If someone were to design an atomic bomb that would detonate within the discourse, it would look very much like S. Craig Zahler’s Dragged over concrete, now streaming on Netflix. Mel Gibson, who plays a violent (and arguably racist) cop prone to excess violence, is fodder enough. But the film also makes him the hero of a story that affirms a worldview and mindset rarely seen on screen…yet shared by many people off it.
The essentials: Partners Ridgeman (Mel Gibson) and Lurasetti (Vince Vaughn) belong to the end justifies the means police academy, even if that means being…well, pretty mean. A brutal beating on a fire escape against a Hispanic subject earns them a six-week suspension from the police when their behavior is caught on tape. For Ridgeman in particular, the incident becomes a straw that breaks the camel’s back. His wife, also a former police officer, struggles with MS. His daughter has been attacked in her neighborhood for the fifth time in two years. He’s been at the same rank for 30 years because he refuses to keep up with the times and relies on his work to advance him.
Ridgeman decides to take matters into his own hands for his future survival and takes Lurasetti with him on the journey. Her exploits, with no regard for human life, put her squarely in the crosshairs of a professional thief. For the disgraced duo, apprehending and breaking into these criminals becomes not just a matter of self-interest – it also delivers justice and restores order according to their own worldview. Ridgeman meets his peer in one of the henchmen, the recently paroled Henry Johns (Tory Kittles), who is subtly quite clever at using extralegal means to get ahead in life.
Which movies will it remind you of?: The blueprint is dirty harry but even more embittered and offended by right-wing media. There is no claim that they can resolve their dissatisfaction with their city’s criminal underbelly through any legitimate institutional process or remedy.
Notable performance: There’s no doubt that Gibson suits the film’s sombre tone best, but it’s Vince Vaughn who really stands out as the film’s most impressive actor. Those who only know Vaughn through his comedic work may like wedding crasher will find it impressive how much he sublimates this larger-than-life person into the character of Lurasetti without completely skimming it off. It just feels very human and natural how he can allow himself to be a little goofy one moment and a little gloomy the next.
Memorable dialogue: “Being branded a racist in today’s public is like being accused of communism in the ’50s,” says Don Johnson’s Chief Lieutenant Calvert in a brief cameo to convey the film’s guiding ethos. Whether you agree with the value statement or not, it’s a crucial point to state the lens through which these law enforcement officers see the world – and their seemingly diminished place in it.
gender and skin: The very first scene of the film shows Henry making love in a motel room, which might make you think Dragged over concrete is as tough on sex as he is on violence. But after this premiere, the skin only shows up in decidedly unsexy contexts, where women are stripped and humiliated by cops and criminals alike.
Our opinion: Alright, it’s time to address what this piece has been dancing around so far – is Dragged over concrete problematic? Filmmaker S. Craig Zahler may claim he is not a political filmmaker, but what is shown on screen simply does not support that. Nobody in the film wears a MAGA hat, but it’s not hard to see that this film is very attuned to the “deep story” that underpins the worldview of many conservative Americans. In this narrative, crime (mostly committed by blacks and browns) is out of control. Hardworking people trying to keep the world safe are paying the price and suffering as violence explodes because the police are too focused on being politically correct to get the job done.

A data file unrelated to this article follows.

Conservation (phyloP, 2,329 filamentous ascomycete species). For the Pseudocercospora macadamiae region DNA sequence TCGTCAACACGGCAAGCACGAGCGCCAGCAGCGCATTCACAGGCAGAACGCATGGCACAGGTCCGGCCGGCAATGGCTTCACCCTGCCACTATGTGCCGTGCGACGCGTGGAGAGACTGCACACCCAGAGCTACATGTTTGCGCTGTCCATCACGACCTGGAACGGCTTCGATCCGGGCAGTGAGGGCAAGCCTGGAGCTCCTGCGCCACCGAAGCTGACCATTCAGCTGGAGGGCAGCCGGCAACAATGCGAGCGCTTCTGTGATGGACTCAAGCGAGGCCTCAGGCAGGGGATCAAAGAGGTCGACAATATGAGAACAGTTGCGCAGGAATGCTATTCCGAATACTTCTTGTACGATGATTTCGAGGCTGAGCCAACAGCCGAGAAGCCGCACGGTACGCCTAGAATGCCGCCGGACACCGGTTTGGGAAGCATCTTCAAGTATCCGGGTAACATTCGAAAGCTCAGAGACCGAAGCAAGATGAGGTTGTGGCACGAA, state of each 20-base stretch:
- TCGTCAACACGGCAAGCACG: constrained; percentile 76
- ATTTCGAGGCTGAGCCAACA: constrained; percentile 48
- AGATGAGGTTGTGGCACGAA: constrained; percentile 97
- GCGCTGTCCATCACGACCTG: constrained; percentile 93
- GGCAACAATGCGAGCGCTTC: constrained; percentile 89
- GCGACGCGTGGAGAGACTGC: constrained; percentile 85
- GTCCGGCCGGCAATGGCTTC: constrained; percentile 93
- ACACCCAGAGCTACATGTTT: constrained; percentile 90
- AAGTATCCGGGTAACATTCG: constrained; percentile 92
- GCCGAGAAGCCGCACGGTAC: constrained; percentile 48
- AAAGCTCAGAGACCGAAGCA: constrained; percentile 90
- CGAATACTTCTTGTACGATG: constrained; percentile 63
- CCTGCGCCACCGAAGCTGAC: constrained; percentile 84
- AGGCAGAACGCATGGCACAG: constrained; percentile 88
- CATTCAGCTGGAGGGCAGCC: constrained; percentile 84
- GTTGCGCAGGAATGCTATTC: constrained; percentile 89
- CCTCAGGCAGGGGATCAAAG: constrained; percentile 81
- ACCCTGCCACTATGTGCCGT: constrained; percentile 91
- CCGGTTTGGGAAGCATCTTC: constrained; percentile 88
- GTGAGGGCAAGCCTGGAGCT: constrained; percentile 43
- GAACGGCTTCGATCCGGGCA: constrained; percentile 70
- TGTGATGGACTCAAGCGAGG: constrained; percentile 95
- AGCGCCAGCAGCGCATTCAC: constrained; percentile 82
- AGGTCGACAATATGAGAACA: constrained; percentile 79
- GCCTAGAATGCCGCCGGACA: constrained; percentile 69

Zahler doesn’t let vigilantism, racism and ruthless conservatism run wild…nor is he afraid to let them win like a mainstream Hollywood film. The film likes to show how cruel the criminals are, not afraid to show the full barbarity of their violence – and using a young, white mother as a metaphor for the perfect victim. The thinnest of the thin blue lines separates Dragged over concrete from becoming American Carnage: The Movie.
Whether you agree with this vision of America or not, it is widespread in the country – and any attempt to counter it must first understand it. There is a value for movies like Dragged over concrete exist and try to represent this case in a way that is fully realized so that people understand the power of persuasion this type of narrative can have on people. In the first hour or so one can find an almost anthropological interest in breaking through this type of psyche, which favors aggressive, immediate intervention to protect a status quo that the characters perceive as endangered. But it starts, um pull in its back half when a protracted armed showdown between the rogue cops and the robbers brings the film to a halt. Payer doesn’t necessarily earn every 160 minutes he gives the audience, but there’s plenty of time worth pondering.
Our appeal: Stream it. Dragged over concrete is a conversation starter that compels viewers to engage with worldviews and ideologies that they may find deeply uncomfortable with. It’s a little easier to sort out your feelings about these things by engaging with them as narrative, not as political propaganda. While it’s certainly not a pleasant watch thanks to its brute force and bloated runtime, the Darkness deserves discussion and consideration.
Marshall Shaffer is a New York-based freelance film journalist. Besides Decider, his work has also appeared on Slashfilm, Slant, The Playlist and many other media. One day everyone will realize how right they are Spring breakers.
Regard Dragged over concrete on Netflix
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